Traditionally, students attending driving school were required to sit in physical classrooms for the theory portion of driver’s ed. Today, though, that part of the curriculum can legally be taught online in most Canadian provinces. In Ontario, for example, driving schools have been allowed to offer online course delivery since 2013, though very few driving schools did so before the COVID-19 pandemic. Today, online delivery of the in-class portion of driver’s ed is ubiquitous.
What hasn’t changed? Most driving schools remain super-traditional when it comes to scheduling in-car lessons. Whether you’re learning from a large national chain or a small fly-by-night operation, scheduling is still done manually—using phones, texts, and pen and paper. This can lead to last-minute cancellations, lesson delays and other hassles for students and instructors alike.
In addition, students usually know nothing about their instructors before they get in the car. Canadians are used to reading profiles and reviews for other types of services before they buy, but driving schools typically just provide an instructor’s phone number and call it a day. Given that you’ll be spending over 10 hours in the car with this person, you probably want to find someone who’s a good fit before you get in the vehicle.
One Canadian startup is trying to change these processes. Kruzee is a digital-first driving school that uses technology to streamline the driver’s ed experience. Students can read reviews of driving instructors and schedule in-car lessons with them online, rather than have one assigned randomly. For the theory portion of driver’s ed, Kruzee students can complete a self-paced course online, without having to go to a physical classroom. The school’s courses are certified by Ontario’s Ministry of Transportation, so students qualify for insurance savings and accelerated test booking. Kruzee students also save $400 on their first vehicle if they purchase it from Clutch, further helping to offset the cost of driving school. (Kruzee is currently available in Ontario, and it plans to expand to other provinces.)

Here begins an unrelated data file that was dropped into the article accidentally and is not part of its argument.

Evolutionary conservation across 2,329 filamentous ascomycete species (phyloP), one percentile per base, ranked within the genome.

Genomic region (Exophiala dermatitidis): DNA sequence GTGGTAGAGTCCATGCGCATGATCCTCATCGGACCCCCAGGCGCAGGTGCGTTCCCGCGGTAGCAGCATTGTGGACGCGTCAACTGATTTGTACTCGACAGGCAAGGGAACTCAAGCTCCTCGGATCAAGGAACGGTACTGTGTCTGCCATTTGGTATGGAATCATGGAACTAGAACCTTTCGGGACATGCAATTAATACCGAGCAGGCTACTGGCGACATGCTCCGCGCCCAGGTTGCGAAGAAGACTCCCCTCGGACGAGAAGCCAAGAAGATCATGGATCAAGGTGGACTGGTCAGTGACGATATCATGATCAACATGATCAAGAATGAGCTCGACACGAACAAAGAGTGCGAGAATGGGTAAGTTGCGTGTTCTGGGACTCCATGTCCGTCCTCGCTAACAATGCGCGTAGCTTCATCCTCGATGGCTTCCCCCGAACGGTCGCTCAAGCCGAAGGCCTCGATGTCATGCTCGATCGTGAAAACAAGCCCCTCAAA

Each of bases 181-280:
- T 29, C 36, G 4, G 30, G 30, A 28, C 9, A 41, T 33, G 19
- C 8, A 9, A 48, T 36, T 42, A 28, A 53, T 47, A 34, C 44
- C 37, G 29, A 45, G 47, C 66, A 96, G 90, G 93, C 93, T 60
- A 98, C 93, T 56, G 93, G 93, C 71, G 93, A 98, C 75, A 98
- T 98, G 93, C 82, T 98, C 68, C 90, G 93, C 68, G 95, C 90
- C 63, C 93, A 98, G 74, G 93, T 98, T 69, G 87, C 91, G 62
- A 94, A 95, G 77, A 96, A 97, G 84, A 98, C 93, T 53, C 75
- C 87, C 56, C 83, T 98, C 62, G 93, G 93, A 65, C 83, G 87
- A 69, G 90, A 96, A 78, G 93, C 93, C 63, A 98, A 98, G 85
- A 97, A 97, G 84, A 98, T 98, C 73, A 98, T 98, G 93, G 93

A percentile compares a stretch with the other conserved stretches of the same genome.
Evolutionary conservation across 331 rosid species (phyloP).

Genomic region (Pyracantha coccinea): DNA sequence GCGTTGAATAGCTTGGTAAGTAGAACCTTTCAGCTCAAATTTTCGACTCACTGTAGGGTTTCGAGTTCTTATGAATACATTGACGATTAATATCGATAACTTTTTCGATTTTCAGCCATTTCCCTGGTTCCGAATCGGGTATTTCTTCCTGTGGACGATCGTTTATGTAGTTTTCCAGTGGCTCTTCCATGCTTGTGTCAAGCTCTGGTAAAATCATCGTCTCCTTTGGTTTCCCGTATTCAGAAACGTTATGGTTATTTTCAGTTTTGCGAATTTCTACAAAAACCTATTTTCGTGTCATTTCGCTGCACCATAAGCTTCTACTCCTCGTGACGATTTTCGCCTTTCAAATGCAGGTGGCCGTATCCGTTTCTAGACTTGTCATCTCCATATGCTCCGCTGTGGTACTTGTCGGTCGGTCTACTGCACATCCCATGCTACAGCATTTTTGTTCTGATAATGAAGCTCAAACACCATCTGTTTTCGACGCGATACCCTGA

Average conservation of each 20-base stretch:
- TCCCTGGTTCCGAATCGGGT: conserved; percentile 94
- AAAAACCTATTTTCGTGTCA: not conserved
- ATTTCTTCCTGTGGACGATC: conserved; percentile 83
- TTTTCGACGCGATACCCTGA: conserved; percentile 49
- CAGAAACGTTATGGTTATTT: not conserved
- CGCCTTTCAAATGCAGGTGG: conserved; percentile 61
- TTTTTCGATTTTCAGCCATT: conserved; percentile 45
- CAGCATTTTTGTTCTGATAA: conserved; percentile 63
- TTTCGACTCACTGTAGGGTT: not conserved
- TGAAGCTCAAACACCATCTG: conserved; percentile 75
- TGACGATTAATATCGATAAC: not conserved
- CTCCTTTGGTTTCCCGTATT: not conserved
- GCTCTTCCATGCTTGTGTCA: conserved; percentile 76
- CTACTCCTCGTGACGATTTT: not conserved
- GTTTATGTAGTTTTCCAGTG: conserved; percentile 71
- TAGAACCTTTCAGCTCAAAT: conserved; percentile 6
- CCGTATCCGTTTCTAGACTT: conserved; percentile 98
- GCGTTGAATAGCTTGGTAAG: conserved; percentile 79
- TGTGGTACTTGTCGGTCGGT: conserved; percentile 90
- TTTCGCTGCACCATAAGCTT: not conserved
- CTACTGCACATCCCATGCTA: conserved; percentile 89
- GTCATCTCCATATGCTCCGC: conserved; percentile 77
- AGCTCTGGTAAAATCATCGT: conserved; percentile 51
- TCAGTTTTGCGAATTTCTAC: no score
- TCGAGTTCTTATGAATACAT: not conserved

3. New drivers are learning more skills
Driving in 2023 looks quite different than it did in the past. Partially self-driving cars (like Teslas in autopilot mode), driver assistance systems (like Ford’s handless parking) and electric vehicles are now common on Canadian roads. At the same time, impaired driving is no longer limited to alcohol—now that cannabis is legal, that’s a concern for drivers, too. Canadians must also learn about the many ways that smartphones and smartwatches can distract drivers.
When selecting a driver’s education program, you’ll want to choose one that prepares you or your child for today’s driving challenges. Not all driving schools have updated their curriculum accordingly. When comparing schools, be sure to ask them whether the topics above are included in their lessons.
4. Driving schools and instructors have to be licensed, and curriculum standards are stricter
In the past, opening a driving school or becoming a driving instructor didn’t require too much in the way of licensing. A driving school could simply rent an office and put a rooftop sign on their vehicles and they’d be open for business. Today, though, there are rules to follow.
In order to operate in most Canadian provinces, driving schools and instructors must have a series of licenses. The licensing system for driving schools is designed to increase the quality of education students receive and make Canadian roads safer.